on the farm
Growing up, our grandfather (Big Papa) had a farm. Quite a large farm. It nearly encompassed the entire world for me as a kid…that and the woods behind our own house back in town. Most of the time Big Papa had a caretaker who looked after the farm property which was acres and acres of horse pasture, huge barns with hay lofts, tall silos filled with the sweet smell of fermenting hay, leather-scented tack rooms where saddles and horse blankets were hung, a milking barn that smelled like cottage cheese and cream, all kinds of old farm equipment, an old-time fire engine, a gas pump. You get the picture. There were woods there too, and sand banks where we’d play for hours on end. There were Shetland ponies and two big beautiful Pintos. A milking herd of sweet-faced Jerseys. A Brahma bull, just because he was fiercely fantastic. There were pea-brained guinea hens forever running from us, though they had no reason to. There were attics filled with beds and bunks, chenille bedspreads, old dressers and vanities with dusty mirrors. Old women’s clothes, men’s work boots. Old baby buggies. Indian blankets. The farm was a child’s paradise.
I was blessed to grow up free to roam. I explored for endless hours the woods out back, built forts with the guys. I believed there was a gang who roamed those woods. “The Dick and John Gang.” Mean as all get-out we were told, but we never met up with them. (I’m not sure anyone ever did.) I climbed water towers. I’d frequently ride my bike down to an old abandoned saw mill and investigate. I rode my horse, alone, and fast along sandy trails! (I was taught that I’d gone a step too far when I woke in the middle of the night with the express purpose of driving my dad’s car down onto the beach nearby. The lights were on in the farm house when I returned. There was to be no sneaking back to bed. I think I was 12.)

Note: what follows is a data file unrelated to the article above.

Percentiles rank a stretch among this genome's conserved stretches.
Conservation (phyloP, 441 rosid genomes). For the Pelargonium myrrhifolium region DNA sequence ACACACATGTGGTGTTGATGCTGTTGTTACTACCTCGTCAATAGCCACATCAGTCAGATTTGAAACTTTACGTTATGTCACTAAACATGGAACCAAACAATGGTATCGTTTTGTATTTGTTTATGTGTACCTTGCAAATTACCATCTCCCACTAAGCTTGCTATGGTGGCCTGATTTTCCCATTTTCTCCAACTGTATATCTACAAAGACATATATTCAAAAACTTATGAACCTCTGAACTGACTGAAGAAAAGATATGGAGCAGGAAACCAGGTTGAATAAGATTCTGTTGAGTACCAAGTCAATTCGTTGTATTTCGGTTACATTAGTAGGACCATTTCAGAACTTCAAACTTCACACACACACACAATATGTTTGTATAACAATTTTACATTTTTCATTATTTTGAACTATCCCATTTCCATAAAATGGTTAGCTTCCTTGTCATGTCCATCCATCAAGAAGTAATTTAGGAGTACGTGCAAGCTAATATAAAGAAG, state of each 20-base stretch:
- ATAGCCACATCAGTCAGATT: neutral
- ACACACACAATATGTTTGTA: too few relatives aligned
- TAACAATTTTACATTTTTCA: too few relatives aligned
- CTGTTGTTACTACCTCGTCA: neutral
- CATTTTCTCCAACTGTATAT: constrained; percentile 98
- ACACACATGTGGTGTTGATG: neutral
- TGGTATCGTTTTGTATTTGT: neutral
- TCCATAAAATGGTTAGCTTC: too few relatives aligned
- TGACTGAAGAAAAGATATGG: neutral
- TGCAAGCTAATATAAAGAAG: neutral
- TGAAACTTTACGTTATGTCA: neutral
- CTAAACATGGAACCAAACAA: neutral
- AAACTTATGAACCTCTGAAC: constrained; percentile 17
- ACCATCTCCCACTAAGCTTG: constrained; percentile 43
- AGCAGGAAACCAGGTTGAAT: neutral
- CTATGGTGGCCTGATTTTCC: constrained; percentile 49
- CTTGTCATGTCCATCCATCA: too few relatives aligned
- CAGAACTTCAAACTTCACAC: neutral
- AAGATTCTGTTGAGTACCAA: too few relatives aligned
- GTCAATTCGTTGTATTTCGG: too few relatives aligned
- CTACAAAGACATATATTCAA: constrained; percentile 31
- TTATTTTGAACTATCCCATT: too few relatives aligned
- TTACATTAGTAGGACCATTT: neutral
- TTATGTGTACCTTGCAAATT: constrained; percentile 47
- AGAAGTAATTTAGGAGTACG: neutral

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Seems to me that we’re each formed in good part by the experiences we had as children, the games we played, the woods or yards or streets we roamed. There’s no question, the farm runs in my veins.
About three miles down the road from we live now is an old family farm. The city next to ours bought it from the Luscher family and it’s been turned into acres and acres of gardens for the community to share. This time of year the gardens are populated by brooms wearing clothes. You’ll see. I went there yesterday to breathe and wander. I thought I’d share a few photos of my time there.
Click on any one of the photos below to enlarge it, or by using the arrows you can flip through them all if you like.(Click on the little x in the left-hand corner to return to the post.) I hope you’ll enjoy a few minutes of peace in the gardens where the bees buzz and people quietly turn over the dirt and tend their tomatoes.
I’d thought I’d include a recipe for the cornbread from yesterdays post here, but will instead put out a separate, very brief post later today for the bread. It’s a simple skillet corn bread, but really quite good.
Thanks for walking the farm with me!
A special note for those living in or around the Portland area:
While roaming about the farm yesterday, I learned something I hadn’t known before. I met a couple nice women from an organization called Oregon Tilth. (They asked if I’d say a few words about the work they do. I was happy to.) For those living nearby, you may be interested to know that what you see in the photo above is part of an organic urban teaching and demonstration garden. Thousands of local residents have been trained there in the practices of organic farming, conservation of natural resources, and a good deal more. Volunteers were busy at work there yesterday and I’d hear them calling to each other, “So, does this go? Or stay?” “You think we ought to cut this back?” “This is looking good!” It was lovely seeing these people working hand and glove together. I learned too that Oregon Tilth provides engagement opportunities and donates fresh produce to organizations that serve those in need. If you’d like to learn more of what they do, or explore ways to become involved yoruself, you can check out their website: http://tilth.org/education-research/organic-education-center